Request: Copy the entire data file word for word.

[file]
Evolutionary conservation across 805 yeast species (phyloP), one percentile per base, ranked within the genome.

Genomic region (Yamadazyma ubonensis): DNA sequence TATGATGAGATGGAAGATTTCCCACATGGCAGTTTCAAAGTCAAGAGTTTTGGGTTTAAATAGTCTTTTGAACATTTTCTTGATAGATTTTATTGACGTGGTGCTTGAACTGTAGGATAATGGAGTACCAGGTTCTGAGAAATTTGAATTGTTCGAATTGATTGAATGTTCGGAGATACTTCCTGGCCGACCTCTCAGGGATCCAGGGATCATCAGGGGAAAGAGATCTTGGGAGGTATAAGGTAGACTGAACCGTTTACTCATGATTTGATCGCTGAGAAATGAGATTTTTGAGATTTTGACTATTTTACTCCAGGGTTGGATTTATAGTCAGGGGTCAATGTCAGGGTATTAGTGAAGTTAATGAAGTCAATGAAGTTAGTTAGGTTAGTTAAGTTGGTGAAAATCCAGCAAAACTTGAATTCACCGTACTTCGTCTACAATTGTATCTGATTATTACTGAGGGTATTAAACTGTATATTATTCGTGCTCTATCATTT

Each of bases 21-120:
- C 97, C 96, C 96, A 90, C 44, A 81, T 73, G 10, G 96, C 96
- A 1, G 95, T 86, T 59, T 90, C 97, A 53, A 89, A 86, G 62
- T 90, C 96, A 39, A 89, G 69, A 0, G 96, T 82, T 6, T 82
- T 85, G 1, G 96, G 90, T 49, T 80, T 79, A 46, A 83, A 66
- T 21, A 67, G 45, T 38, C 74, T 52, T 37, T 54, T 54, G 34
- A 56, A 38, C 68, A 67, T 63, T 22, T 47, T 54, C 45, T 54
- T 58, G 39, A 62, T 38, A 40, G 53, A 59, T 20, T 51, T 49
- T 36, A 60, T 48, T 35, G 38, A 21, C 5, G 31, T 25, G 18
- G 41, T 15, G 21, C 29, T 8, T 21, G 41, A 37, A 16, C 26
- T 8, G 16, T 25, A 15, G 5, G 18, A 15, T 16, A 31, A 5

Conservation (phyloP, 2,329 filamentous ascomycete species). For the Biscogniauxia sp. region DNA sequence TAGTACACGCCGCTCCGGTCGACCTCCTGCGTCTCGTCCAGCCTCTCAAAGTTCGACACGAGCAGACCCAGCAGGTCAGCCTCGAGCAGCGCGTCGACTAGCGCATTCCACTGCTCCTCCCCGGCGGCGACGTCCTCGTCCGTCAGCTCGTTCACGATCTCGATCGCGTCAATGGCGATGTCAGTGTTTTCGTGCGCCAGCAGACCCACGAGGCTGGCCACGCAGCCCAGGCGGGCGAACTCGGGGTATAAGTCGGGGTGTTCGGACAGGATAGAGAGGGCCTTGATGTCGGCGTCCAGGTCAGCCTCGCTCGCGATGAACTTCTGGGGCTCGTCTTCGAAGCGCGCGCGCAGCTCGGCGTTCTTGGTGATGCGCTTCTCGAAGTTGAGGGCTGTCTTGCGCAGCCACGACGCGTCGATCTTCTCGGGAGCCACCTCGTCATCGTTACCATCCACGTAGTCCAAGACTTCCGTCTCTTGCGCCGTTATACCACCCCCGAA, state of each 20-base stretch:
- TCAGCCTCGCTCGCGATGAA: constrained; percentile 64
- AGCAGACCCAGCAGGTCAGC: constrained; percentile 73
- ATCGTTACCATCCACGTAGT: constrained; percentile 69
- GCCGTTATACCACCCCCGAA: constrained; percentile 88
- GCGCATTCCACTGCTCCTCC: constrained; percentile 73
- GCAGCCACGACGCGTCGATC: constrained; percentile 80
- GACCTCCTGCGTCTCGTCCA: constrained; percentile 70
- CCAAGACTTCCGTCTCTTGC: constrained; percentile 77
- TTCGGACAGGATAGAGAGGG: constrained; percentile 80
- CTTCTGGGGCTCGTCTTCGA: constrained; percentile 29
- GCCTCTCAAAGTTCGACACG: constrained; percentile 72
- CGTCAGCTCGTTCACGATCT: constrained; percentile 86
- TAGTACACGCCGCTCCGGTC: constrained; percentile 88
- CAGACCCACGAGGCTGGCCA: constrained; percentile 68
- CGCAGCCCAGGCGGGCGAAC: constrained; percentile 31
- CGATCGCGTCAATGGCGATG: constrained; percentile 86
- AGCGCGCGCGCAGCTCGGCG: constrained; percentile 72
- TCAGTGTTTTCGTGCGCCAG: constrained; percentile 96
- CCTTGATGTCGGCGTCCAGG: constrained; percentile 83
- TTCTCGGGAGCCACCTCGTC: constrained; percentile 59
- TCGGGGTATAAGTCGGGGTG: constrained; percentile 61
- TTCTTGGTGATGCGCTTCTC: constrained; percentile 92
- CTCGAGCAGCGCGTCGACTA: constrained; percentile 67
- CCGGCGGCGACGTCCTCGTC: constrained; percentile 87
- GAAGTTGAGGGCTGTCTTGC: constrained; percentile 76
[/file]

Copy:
Evolutionary conservation across 805 yeast species (phyloP), one percentile per base, ranked within the genome.

Genomic region (Yamadazyma ubonensis): DNA sequence TATGATGAGATGGAAGATTTCCCACATGGCAGTTTCAAAGTCAAGAGTTTTGGGTTTAAATAGTCTTTTGAACATTTTCTTGATAGATTTTATTGACGTGGTGCTTGAACTGTAGGATAATGGAGTACCAGGTTCTGAGAAATTTGAATTGTTCGAATTGATTGAATGTTCGGAGATACTTCCTGGCCGACCTCTCAGGGATCCAGGGATCATCAGGGGAAAGAGATCTTGGGAGGTATAAGGTAGACTGAACCGTTTACTCATGATTTGATCGCTGAGAAATGAGATTTTTGAGATTTTGACTATTTTACTCCAGGGTTGGATTTATAGTCAGGGGTCAATGTCAGGGTATTAGTGAAGTTAATGAAGTCAATGAAGTTAGTTAGGTTAGTTAAGTTGGTGAAAATCCAGCAAAACTTGAATTCACCGTACTTCGTCTACAATTGTATCTGATTATTACTGAGGGTATTAAACTGTATATTATTCGTGCTCTATCATTT

Each of bases 21-120:
- C 97, C 96, C 96, A 90, C 44, A 81, T 73, G 10, G 96, C 96
- A 1, G 95, T 86, T 59, T 90, C 97, A 53, A 89, A 86, G 62
- T 90, C 96, A 39, A 89, G 69, A 0, G 96, T 82, T 6, T 82
- T 85, G 1, G 96, G 90, T 49, T 80, T 79, A 46, A 83, A 66
- T 21, A 67, G 45, T 38, C 74, T 52, T 37, T 54, T 54, G 34
- A 56, A 38, C 68, A 67, T 63, T 22, T 47, T 54, C 45, T 54
- T 58, G 39, A 62, T 38, A 40, G 53, A 59, T 20, T 51, T 49
- T 36, A 60, T 48, T 35, G 38, A 21, C 5, G 31, T 25, G 18
- G 41, T 15, G 21, C 29, T 8, T 21, G 41, A 37, A 16, C 26
- T 8, G 16, T 25, A 15, G 5, G 18, A 15, T 16, A 31, A 5

Conservation (phyloP, 2,329 filamentous ascomycete species). For the Biscogniauxia sp. region DNA sequence TAGTACACGCCGCTCCGGTCGACCTCCTGCGTCTCGTCCAGCCTCTCAAAGTTCGACACGAGCAGACCCAGCAGGTCAGCCTCGAGCAGCGCGTCGACTAGCGCATTCCACTGCTCCTCCCCGGCGGCGACGTCCTCGTCCGTCAGCTCGTTCACGATCTCGATCGCGTCAATGGCGATGTCAGTGTTTTCGTGCGCCAGCAGACCCACGAGGCTGGCCACGCAGCCCAGGCGGGCGAACTCGGGGTATAAGTCGGGGTGTTCGGACAGGATAGAGAGGGCCTTGATGTCGGCGTCCAGGTCAGCCTCGCTCGCGATGAACTTCTGGGGCTCGTCTTCGAAGCGCGCGCGCAGCTCGGCGTTCTTGGTGATGCGCTTCTCGAAGTTGAGGGCTGTCTTGCGCAGCCACGACGCGTCGATCTTCTCGGGAGCCACCTCGTCATCGTTACCATCCACGTAGTCCAAGACTTCCGTCTCTTGCGCCGTTATACCACCCCCGAA, state of each 20-base stretch:
- TCAGCCTCGCTCGCGATGAA: constrained; percentile 64
- AGCAGACCCAGCAGGTCAGC: constrained; percentile 73
- ATCGTTACCATCCACGTAGT: constrained; percentile 69
- GCCGTTATACCACCCCCGAA: constrained; percentile 88
- GCGCATTCCACTGCTCCTCC: constrained; percentile 73
- GCAGCCACGACGCGTCGATC: constrained; percentile 80
- GACCTCCTGCGTCTCGTCCA: constrained; percentile 70
- CCAAGACTTCCGTCTCTTGC: constrained; percentile 77
- TTCGGACAGGATAGAGAGGG: constrained; percentile 80
- CTTCTGGGGCTCGTCTTCGA: constrained; percentile 29
- GCCTCTCAAAGTTCGACACG: constrained; percentile 72
- CGTCAGCTCGTTCACGATCT: constrained; percentile 86
- TAGTACACGCCGCTCCGGTC: constrained; percentile 88
- CAGACCCACGAGGCTGGCCA: constrained; percentile 68
- CGCAGCCCAGGCGGGCGAAC: constrained; percentile 31
- CGATCGCGTCAATGGCGATG: constrained; percentile 86
- AGCGCGCGCGCAGCTCGGCG: constrained; percentile 72
- TCAGTGTTTTCGTGCGCCAG: constrained; percentile 96
- CCTTGATGTCGGCGTCCAGG: constrained; percentile 83
- TTCTCGGGAGCCACCTCGTC: constrained; percentile 59
- TCGGGGTATAAGTCGGGGTG: constrained; percentile 61
- TTCTTGGTGATGCGCTTCTC: constrained; percentile 92
- CTCGAGCAGCGCGTCGACTA: constrained; percentile 67
- CCGGCGGCGACGTCCTCGTC: constrained; percentile 87
- GAAGTTGAGGGCTGTCTTGC: constrained; percentile 76